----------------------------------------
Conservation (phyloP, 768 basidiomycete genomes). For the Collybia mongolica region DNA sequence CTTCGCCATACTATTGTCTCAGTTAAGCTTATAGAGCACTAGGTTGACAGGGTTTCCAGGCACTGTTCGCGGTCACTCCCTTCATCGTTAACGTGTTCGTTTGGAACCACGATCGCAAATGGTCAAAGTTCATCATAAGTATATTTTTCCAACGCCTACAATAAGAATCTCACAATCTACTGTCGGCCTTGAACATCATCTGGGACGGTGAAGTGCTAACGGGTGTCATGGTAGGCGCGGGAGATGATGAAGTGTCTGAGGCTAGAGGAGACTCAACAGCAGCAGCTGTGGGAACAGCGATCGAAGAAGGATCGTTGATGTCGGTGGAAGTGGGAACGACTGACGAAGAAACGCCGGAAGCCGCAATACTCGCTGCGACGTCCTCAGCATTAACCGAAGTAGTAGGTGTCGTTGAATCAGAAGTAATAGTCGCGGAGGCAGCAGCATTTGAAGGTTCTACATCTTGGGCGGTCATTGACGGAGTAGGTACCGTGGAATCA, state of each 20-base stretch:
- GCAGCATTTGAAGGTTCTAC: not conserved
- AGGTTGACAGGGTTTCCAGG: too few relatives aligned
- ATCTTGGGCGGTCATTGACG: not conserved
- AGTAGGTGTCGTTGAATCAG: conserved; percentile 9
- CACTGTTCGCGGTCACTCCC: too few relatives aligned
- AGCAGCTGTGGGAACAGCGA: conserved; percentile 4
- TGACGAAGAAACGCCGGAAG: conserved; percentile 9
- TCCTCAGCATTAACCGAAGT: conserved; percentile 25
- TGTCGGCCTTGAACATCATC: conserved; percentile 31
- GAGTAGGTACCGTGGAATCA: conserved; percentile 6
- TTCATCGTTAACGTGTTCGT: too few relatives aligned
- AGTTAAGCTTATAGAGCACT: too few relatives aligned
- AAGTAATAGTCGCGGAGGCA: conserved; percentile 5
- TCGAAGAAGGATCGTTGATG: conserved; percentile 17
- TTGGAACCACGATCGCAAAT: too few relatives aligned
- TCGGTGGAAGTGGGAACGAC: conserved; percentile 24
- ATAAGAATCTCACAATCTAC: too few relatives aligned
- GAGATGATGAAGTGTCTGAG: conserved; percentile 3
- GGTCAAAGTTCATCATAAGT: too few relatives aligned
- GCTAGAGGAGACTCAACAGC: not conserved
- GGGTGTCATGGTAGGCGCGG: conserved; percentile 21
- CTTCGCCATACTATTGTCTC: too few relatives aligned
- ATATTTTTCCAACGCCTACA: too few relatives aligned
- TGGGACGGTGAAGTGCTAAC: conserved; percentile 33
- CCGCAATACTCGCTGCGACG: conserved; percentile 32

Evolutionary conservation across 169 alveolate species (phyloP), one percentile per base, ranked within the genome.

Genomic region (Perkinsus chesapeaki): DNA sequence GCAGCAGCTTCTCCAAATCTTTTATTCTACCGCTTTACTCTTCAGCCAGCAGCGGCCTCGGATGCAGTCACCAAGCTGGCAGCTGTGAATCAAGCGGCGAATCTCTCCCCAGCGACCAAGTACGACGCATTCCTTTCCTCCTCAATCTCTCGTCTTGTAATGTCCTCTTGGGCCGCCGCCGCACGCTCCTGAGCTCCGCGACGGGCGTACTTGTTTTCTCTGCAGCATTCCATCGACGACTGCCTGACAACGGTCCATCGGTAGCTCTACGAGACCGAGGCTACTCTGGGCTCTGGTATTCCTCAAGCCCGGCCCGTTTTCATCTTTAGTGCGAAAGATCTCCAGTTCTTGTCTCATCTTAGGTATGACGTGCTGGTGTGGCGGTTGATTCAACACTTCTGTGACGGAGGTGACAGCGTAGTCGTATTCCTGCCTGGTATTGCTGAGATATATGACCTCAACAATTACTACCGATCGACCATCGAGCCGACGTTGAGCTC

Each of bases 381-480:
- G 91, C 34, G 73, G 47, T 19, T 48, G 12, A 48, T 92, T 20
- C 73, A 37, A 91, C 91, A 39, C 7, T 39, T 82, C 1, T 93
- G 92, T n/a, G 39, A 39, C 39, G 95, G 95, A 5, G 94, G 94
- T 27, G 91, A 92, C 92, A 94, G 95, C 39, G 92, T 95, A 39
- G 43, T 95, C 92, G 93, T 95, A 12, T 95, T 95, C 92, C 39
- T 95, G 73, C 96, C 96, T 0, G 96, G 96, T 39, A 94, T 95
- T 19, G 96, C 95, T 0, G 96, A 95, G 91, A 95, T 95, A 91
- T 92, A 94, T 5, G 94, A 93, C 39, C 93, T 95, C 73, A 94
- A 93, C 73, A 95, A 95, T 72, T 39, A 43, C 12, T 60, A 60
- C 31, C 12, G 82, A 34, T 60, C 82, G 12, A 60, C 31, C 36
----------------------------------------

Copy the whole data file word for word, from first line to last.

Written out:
Conservation (phyloP, 768 basidiomycete genomes). For the Collybia mongolica region DNA sequence CTTCGCCATACTATTGTCTCAGTTAAGCTTATAGAGCACTAGGTTGACAGGGTTTCCAGGCACTGTTCGCGGTCACTCCCTTCATCGTTAACGTGTTCGTTTGGAACCACGATCGCAAATGGTCAAAGTTCATCATAAGTATATTTTTCCAACGCCTACAATAAGAATCTCACAATCTACTGTCGGCCTTGAACATCATCTGGGACGGTGAAGTGCTAACGGGTGTCATGGTAGGCGCGGGAGATGATGAAGTGTCTGAGGCTAGAGGAGACTCAACAGCAGCAGCTGTGGGAACAGCGATCGAAGAAGGATCGTTGATGTCGGTGGAAGTGGGAACGACTGACGAAGAAACGCCGGAAGCCGCAATACTCGCTGCGACGTCCTCAGCATTAACCGAAGTAGTAGGTGTCGTTGAATCAGAAGTAATAGTCGCGGAGGCAGCAGCATTTGAAGGTTCTACATCTTGGGCGGTCATTGACGGAGTAGGTACCGTGGAATCA, state of each 20-base stretch:
- GCAGCATTTGAAGGTTCTAC: not conserved
- AGGTTGACAGGGTTTCCAGG: too few relatives aligned
- ATCTTGGGCGGTCATTGACG: not conserved
- AGTAGGTGTCGTTGAATCAG: conserved; percentile 9
- CACTGTTCGCGGTCACTCCC: too few relatives aligned
- AGCAGCTGTGGGAACAGCGA: conserved; percentile 4
- TGACGAAGAAACGCCGGAAG: conserved; percentile 9
- TCCTCAGCATTAACCGAAGT: conserved; percentile 25
- TGTCGGCCTTGAACATCATC: conserved; percentile 31
- GAGTAGGTACCGTGGAATCA: conserved; percentile 6
- TTCATCGTTAACGTGTTCGT: too few relatives aligned
- AGTTAAGCTTATAGAGCACT: too few relatives aligned
- AAGTAATAGTCGCGGAGGCA: conserved; percentile 5
- TCGAAGAAGGATCGTTGATG: conserved; percentile 17
- TTGGAACCACGATCGCAAAT: too few relatives aligned
- TCGGTGGAAGTGGGAACGAC: conserved; percentile 24
- ATAAGAATCTCACAATCTAC: too few relatives aligned
- GAGATGATGAAGTGTCTGAG: conserved; percentile 3
- GGTCAAAGTTCATCATAAGT: too few relatives aligned
- GCTAGAGGAGACTCAACAGC: not conserved
- GGGTGTCATGGTAGGCGCGG: conserved; percentile 21
- CTTCGCCATACTATTGTCTC: too few relatives aligned
- ATATTTTTCCAACGCCTACA: too few relatives aligned
- TGGGACGGTGAAGTGCTAAC: conserved; percentile 33
- CCGCAATACTCGCTGCGACG: conserved; percentile 32

Evolutionary conservation across 169 alveolate species (phyloP), one percentile per base, ranked within the genome.

Genomic region (Perkinsus chesapeaki): DNA sequence GCAGCAGCTTCTCCAAATCTTTTATTCTACCGCTTTACTCTTCAGCCAGCAGCGGCCTCGGATGCAGTCACCAAGCTGGCAGCTGTGAATCAAGCGGCGAATCTCTCCCCAGCGACCAAGTACGACGCATTCCTTTCCTCCTCAATCTCTCGTCTTGTAATGTCCTCTTGGGCCGCCGCCGCACGCTCCTGAGCTCCGCGACGGGCGTACTTGTTTTCTCTGCAGCATTCCATCGACGACTGCCTGACAACGGTCCATCGGTAGCTCTACGAGACCGAGGCTACTCTGGGCTCTGGTATTCCTCAAGCCCGGCCCGTTTTCATCTTTAGTGCGAAAGATCTCCAGTTCTTGTCTCATCTTAGGTATGACGTGCTGGTGTGGCGGTTGATTCAACACTTCTGTGACGGAGGTGACAGCGTAGTCGTATTCCTGCCTGGTATTGCTGAGATATATGACCTCAACAATTACTACCGATCGACCATCGAGCCGACGTTGAGCTC

Each of bases 381-480:
- G 91, C 34, G 73, G 47, T 19, T 48, G 12, A 48, T 92, T 20
- C 73, A 37, A 91, C 91, A 39, C 7, T 39, T 82, C 1, T 93
- G 92, T n/a, G 39, A 39, C 39, G 95, G 95, A 5, G 94, G 94
- T 27, G 91, A 92, C 92, A 94, G 95, C 39, G 92, T 95, A 39
- G 43, T 95, C 92, G 93, T 95, A 12, T 95, T 95, C 92, C 39
- T 95, G 73, C 96, C 96, T 0, G 96, G 96, T 39, A 94, T 95
- T 19, G 96, C 95, T 0, G 96, A 95, G 91, A 95, T 95, A 91
- T 92, A 94, T 5, G 94, A 93, C 39, C 93, T 95, C 73, A 94
- A 93, C 73, A 95, A 95, T 72, T 39, A 43, C 12, T 60, A 60
- C 31, C 12, G 82, A 34, T 60, C 82, G 12, A 60, C 31, C 36